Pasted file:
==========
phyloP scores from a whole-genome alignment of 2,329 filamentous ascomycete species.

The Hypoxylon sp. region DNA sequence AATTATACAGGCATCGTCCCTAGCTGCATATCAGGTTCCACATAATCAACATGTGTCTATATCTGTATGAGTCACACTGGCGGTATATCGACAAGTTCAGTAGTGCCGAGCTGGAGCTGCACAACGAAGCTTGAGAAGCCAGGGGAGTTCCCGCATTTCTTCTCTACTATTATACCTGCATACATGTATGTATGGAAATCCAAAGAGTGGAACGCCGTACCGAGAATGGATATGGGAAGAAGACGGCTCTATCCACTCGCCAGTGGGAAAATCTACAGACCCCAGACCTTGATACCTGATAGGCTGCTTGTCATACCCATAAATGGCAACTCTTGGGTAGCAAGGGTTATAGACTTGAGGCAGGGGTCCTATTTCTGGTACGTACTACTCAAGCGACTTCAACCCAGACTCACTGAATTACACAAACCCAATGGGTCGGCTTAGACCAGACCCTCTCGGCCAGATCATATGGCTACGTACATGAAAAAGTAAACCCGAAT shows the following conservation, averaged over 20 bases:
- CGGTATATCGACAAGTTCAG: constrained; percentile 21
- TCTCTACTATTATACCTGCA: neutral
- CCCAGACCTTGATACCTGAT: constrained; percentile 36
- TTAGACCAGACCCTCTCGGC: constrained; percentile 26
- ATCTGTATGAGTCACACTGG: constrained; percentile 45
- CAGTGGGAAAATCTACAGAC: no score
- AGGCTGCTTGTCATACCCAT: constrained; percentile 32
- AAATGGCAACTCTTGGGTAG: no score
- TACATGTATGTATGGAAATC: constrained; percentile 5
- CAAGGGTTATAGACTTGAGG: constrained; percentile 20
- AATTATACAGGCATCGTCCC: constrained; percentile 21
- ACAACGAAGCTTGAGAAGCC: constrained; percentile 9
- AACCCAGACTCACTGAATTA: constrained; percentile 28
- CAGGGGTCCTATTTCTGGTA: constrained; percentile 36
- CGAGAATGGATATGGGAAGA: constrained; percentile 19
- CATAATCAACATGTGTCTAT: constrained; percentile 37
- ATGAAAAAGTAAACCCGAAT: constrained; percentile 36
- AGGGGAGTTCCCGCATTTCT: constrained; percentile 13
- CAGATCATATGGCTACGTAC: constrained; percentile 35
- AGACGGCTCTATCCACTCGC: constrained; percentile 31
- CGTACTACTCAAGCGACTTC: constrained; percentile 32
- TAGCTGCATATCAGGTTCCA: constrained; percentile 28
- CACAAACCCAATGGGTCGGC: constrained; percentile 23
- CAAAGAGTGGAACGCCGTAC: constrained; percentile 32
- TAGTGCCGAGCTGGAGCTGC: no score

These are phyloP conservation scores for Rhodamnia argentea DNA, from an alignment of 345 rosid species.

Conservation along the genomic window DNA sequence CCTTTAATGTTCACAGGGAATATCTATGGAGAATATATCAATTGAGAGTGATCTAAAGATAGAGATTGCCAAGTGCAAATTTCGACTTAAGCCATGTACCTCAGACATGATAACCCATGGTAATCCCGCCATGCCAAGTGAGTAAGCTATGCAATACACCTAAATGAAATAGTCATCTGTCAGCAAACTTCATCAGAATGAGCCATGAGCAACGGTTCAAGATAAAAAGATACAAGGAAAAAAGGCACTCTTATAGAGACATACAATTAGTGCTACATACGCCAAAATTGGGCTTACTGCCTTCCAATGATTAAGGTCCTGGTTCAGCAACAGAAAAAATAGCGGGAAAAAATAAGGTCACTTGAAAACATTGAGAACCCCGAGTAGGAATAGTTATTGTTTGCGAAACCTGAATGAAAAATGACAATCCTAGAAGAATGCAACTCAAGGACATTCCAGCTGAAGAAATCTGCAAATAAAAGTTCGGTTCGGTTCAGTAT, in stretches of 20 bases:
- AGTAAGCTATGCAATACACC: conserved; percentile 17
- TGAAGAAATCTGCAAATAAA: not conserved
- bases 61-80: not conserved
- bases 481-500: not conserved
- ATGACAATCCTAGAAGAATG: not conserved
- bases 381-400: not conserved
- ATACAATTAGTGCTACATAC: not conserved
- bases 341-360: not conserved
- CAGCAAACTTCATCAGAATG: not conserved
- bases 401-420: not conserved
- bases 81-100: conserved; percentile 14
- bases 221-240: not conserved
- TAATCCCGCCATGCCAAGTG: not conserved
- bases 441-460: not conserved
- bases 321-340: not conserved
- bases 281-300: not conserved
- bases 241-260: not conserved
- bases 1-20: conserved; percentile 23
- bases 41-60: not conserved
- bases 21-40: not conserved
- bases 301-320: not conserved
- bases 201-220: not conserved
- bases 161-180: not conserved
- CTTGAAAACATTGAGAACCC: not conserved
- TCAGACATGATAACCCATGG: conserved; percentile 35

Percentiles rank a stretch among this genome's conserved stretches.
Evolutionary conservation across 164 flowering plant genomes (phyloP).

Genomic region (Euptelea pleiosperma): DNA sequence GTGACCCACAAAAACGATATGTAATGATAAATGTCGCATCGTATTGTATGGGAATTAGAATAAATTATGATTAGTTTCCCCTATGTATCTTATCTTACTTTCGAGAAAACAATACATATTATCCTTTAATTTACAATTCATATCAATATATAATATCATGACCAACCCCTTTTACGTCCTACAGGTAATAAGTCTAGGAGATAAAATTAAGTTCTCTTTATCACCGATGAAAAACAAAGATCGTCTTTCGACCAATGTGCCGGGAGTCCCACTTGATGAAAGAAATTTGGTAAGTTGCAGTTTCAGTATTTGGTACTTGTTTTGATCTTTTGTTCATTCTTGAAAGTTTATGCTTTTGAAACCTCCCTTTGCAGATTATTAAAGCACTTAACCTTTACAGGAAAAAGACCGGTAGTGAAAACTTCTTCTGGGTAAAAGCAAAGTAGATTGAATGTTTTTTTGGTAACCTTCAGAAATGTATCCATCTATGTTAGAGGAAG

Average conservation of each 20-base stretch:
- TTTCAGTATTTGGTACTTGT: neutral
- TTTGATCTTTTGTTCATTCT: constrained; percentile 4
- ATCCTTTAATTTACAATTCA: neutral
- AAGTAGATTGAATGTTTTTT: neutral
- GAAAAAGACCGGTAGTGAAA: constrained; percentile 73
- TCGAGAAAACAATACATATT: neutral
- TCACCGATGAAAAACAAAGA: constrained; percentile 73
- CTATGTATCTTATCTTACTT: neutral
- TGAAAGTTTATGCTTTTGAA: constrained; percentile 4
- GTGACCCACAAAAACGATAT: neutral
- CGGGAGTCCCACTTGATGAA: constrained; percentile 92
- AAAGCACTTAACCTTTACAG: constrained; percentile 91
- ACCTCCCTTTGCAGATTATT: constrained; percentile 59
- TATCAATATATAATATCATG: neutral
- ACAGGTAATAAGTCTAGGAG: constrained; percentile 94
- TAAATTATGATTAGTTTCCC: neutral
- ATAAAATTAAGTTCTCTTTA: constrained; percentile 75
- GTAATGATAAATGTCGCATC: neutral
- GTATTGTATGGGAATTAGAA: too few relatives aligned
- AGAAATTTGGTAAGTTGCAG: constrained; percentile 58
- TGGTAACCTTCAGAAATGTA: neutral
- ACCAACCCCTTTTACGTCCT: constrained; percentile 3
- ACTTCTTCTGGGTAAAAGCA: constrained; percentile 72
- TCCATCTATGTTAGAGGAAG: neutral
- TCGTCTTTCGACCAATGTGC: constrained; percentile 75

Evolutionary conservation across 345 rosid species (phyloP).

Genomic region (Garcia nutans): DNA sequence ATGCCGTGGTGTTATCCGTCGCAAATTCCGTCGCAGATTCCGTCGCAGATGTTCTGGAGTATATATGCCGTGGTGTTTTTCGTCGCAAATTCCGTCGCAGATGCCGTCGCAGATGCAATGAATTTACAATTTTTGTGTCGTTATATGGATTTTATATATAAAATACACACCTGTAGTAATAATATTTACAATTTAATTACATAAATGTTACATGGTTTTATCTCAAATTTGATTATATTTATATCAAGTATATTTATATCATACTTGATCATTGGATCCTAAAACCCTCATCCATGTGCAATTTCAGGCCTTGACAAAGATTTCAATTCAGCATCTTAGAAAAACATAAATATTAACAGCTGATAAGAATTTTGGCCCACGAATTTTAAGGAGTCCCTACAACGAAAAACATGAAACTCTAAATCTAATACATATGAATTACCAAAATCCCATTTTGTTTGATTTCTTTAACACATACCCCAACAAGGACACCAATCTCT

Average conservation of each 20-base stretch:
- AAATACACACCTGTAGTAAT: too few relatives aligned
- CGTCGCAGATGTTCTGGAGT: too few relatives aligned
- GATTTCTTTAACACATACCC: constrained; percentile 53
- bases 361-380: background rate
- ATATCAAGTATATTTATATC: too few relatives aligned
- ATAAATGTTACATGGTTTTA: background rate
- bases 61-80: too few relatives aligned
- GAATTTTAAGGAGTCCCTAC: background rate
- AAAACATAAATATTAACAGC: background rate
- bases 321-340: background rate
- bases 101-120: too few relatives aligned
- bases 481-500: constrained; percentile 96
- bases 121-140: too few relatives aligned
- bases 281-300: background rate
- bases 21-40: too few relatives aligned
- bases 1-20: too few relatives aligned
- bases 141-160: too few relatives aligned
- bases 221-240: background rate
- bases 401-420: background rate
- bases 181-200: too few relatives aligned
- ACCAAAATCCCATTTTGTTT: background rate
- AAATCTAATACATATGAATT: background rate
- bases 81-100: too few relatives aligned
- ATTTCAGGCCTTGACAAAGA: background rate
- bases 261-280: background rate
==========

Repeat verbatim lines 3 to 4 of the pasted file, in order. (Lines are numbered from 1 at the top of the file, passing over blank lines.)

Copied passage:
- CGGTATATCGACAAGTTCAG: constrained; percentile 21
- TCTCTACTATTATACCTGCA: neutral